Traverse City News and Events

Working To Mint Traverse City's Next Healthcare Professionals

By Craig Manning | March 25, 2020

The nearest medical school may be almost 150 miles away, but Traverse City is growing its status as a health education hub. As COVID-19 (coronavirus) raises concerns of overwhelmed medical systems nationwide – and as the globe faces an overall shortage of healthcare professionals – local educators and organizations are taking strides to attract, educate, train, and employ the next generation of medical professionals.

According to the World Health Organization, there is already a global healthcare worker shortage of more than seven million professionals. In the next 15 years, that number could increase to 13 million. These shortages tend to hit less developed nations the hardest, but they can also have an impact in the United States – particularly in rural areas. Marguerite Cotto, vice president of lifelong and professional learning at Northwestern Michigan College (NMC), says it falls upon rural regions like northern Michigan to take a “grow your own” approach in meeting healthcare workforce demands.

“There is a goal statewide to ensure that local students have access to career pathways [in healthcare] near home,” Cotto explains. “It’s about taking the local roots that students have, expanding those roots, and then being able for them to turn around as new professionals in the field and be quickly recognizable by the people they're going to be providing care for.”

That goal – of helping local students become local healthcare providers – is what inspired Traverse City native Nicholus Kopacki to help launch a local physician assistant studies (PAS) graduate program six years ago. The program, offered by Grand Valley State University (GVSU) through the NMC University Center, recently received the nationwide “Outstanding Credit Program Award” from the University Professional and Continuing Education Association (UPCEA). The award recognizes “outstanding professional and continuing education programs.”

Kopacki, a certified PA who now serves as both the assistant department chair for GVSU’s PAS program and the site director for the Traverse City cohort, says he would likely have stayed local for the early part of his career if there had been educational pathways to do so.

“I went to NMC for a couple years, but there was no opportunity for me to continue my education locally at that point in time, at least not in healthcare,” he tells The Ticker. Instead, Kopacki headed off to GVSU, enrolled in the PA program (at that time only offered at the school’s main Allendale campus), and then practiced downstate for six years. An urge to return home and shift his focus to teaching led to the creation of a distance-learning version of the PAS program, funded by federal grant money that stipulated the program had to target students from the northern Michigan rural region.

“When we came up here, the criteria that we had for the Traverse City cohort was that we were looking for individuals who are from northern Michigan – and we say Ludington and north, including the Upper Peninsula,” Kopacki says. “The reason for that is there is research out there that shows that students who are educated and trained in rural communities tend to stay and practice in rural communities.”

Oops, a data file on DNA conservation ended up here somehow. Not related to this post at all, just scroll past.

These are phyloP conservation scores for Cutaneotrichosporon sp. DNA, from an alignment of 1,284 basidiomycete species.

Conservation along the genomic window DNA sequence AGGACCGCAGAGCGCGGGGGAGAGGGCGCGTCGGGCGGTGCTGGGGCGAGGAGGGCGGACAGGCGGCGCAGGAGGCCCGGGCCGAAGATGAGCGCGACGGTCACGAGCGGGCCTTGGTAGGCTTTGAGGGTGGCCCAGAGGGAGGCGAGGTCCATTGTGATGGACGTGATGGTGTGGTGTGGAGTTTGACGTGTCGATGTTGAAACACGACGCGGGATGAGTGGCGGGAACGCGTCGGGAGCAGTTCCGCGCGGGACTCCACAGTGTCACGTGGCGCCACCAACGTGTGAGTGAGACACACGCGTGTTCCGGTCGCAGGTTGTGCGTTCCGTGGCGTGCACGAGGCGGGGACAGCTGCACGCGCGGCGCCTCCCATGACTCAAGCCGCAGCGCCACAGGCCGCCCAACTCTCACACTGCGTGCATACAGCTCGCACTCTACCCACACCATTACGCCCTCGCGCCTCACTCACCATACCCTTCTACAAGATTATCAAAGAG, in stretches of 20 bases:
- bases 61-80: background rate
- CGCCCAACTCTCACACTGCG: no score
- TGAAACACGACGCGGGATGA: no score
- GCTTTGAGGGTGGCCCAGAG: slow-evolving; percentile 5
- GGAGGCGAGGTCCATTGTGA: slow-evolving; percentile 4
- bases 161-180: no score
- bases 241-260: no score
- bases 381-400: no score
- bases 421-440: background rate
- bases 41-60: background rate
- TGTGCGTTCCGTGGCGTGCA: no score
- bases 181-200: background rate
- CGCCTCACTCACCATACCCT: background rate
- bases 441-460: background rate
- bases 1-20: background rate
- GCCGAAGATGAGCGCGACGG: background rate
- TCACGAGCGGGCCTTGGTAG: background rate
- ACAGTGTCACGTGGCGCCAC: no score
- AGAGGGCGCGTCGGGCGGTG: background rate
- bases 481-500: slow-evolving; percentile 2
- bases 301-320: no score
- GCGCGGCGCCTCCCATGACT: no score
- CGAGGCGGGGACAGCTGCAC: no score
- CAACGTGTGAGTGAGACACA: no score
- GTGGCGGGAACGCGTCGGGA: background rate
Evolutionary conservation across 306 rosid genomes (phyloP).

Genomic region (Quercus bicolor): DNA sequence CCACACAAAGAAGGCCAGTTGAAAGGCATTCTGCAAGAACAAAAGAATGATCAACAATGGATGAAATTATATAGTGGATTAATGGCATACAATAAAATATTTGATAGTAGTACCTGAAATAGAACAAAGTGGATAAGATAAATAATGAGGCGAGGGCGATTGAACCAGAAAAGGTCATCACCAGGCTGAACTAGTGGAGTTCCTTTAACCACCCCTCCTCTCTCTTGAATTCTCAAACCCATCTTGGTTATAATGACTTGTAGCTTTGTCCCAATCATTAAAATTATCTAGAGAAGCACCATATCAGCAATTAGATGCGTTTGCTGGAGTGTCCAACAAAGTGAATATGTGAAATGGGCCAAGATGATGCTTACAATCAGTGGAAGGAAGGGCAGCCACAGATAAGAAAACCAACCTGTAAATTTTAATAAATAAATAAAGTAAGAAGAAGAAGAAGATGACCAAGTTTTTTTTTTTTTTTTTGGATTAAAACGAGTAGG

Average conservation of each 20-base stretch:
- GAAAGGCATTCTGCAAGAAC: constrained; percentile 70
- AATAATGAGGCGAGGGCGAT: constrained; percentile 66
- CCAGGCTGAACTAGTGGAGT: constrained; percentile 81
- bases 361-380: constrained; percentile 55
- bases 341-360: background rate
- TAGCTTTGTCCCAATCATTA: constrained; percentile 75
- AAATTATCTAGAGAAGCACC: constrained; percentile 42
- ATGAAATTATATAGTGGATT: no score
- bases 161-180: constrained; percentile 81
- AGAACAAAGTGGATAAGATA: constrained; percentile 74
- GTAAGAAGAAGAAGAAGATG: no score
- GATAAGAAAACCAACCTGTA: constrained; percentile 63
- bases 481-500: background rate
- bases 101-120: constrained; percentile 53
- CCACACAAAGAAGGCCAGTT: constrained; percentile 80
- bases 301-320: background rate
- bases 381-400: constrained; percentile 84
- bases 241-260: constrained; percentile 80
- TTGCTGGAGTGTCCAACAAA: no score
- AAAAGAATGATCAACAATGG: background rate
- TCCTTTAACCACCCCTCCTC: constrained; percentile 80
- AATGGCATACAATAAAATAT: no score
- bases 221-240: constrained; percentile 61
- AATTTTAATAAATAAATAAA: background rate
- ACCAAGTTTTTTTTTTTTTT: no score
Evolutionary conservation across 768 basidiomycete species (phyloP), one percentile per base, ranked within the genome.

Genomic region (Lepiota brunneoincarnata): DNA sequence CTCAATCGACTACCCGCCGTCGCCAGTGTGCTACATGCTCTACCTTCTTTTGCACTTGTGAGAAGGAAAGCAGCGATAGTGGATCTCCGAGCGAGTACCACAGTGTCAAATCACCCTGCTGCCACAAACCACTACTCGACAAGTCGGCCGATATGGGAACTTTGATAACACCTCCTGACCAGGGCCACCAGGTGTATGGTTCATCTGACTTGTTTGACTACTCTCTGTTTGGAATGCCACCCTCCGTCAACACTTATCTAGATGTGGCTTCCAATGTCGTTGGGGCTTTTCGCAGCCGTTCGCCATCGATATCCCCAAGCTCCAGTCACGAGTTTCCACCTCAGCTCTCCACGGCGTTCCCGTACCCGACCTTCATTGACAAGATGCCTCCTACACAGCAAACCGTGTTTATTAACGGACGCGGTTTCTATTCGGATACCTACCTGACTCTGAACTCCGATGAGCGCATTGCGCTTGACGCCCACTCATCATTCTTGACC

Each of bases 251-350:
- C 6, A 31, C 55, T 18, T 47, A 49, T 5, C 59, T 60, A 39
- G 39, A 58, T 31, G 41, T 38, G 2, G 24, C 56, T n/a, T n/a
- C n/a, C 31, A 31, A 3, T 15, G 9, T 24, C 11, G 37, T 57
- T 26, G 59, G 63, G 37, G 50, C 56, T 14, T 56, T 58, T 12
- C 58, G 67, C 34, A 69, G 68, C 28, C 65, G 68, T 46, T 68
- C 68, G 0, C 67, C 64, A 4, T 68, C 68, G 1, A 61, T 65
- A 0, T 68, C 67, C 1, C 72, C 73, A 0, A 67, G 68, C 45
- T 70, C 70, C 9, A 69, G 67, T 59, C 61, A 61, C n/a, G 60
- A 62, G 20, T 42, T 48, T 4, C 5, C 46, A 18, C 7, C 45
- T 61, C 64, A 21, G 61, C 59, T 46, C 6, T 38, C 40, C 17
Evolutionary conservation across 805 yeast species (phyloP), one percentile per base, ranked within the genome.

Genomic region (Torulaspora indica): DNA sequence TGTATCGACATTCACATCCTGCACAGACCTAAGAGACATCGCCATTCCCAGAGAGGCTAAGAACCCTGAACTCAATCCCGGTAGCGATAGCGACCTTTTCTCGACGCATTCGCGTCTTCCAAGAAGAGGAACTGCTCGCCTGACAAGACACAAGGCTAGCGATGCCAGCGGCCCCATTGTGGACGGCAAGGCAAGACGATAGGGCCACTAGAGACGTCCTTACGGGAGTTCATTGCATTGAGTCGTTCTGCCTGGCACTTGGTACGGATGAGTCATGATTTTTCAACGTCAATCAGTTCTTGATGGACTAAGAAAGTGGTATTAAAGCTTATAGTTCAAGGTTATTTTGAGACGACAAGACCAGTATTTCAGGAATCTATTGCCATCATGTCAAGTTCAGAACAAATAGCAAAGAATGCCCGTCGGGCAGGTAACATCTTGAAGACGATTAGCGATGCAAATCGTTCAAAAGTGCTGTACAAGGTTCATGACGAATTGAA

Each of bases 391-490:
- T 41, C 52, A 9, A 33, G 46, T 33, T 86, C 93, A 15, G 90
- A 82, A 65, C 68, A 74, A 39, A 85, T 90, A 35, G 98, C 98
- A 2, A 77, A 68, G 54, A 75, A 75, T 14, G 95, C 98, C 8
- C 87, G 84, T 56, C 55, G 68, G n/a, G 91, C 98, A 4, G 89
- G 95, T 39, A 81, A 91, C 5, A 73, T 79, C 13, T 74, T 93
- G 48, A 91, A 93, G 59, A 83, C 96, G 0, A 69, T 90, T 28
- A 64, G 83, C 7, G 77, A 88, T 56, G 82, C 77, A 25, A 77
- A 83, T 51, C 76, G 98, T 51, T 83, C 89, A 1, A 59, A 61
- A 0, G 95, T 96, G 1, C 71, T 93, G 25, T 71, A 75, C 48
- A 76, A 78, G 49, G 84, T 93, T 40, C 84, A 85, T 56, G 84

So far, that research is proving true. To date, there have been three graduating classes from the Traverse City PAS cohort; approximately 70 percent, Kopacki says, are working in rural northern Michigan communities. That number could increase in the future, too: GVSU just entered into an articulation agreement with NMC that will annually reserve two spots in the local PAS program for NMC students. The rigorous 28-month program only offers 12 open spots each year.

It’s not just the PAS program that is minting tomorrow’s local health workforce. Cotto says that NMC has made a concentrated effort in recent years to add new healthcare-focused programs, both at the college itself (newer associate’s degrees in surgical technology and biomedical technology) and at the University Center (a graduate specialization in drug and alcohol treatment, offered by Western Michigan University). Across the board, Cotto says that 75-80 percent of graduates from NMC-affiliated healthcare tracks end up practicing in a local “five or six-county circle.” Many of them end up employed by Munson, including approximately 80 percent of NMC nursing grads and nearly 100 percent of biomedical technology students.

Even at the high school level, local students have the option to start focusing on healthcare. The largest program at the Traverse Bay Area Intermediate School District (TBAISD) Career-Tech Center is allied health, which currently consists of 150 students from schools throughout the ISD. According to Allied Health Instructor Gwen Tafelsky, seniors in the program spend four hours per week getting work experience “in an allied health field of their interest.”

“Munson Healthcare has been a great partner, offering students work experience to train with nursing assistants, radiology, ultrasound, emergency department, NICU, dietary office, and medical assistants,” Tafelsky says. “The Cowell Family Cancer Center has allowed students in the infusion clinic and pharmacy. We also have allied health students who get work experience outside of Munson Healthcare, in veterinary offices, dental offices, and pharmacies. Last year, a student was with the Suttons Bay Fire Department, working with EMTs and paramedics. And Great Lakes Orthopedics in Traverse City has allowed many of our students to complete work experience in an outpatient setting.”
 
PICTURED: GVSU/NMC physician assistant studies students, with Shannon Owen (director of GVSU's northern Michigan programs) far left and Nicholus Kopacki far right.

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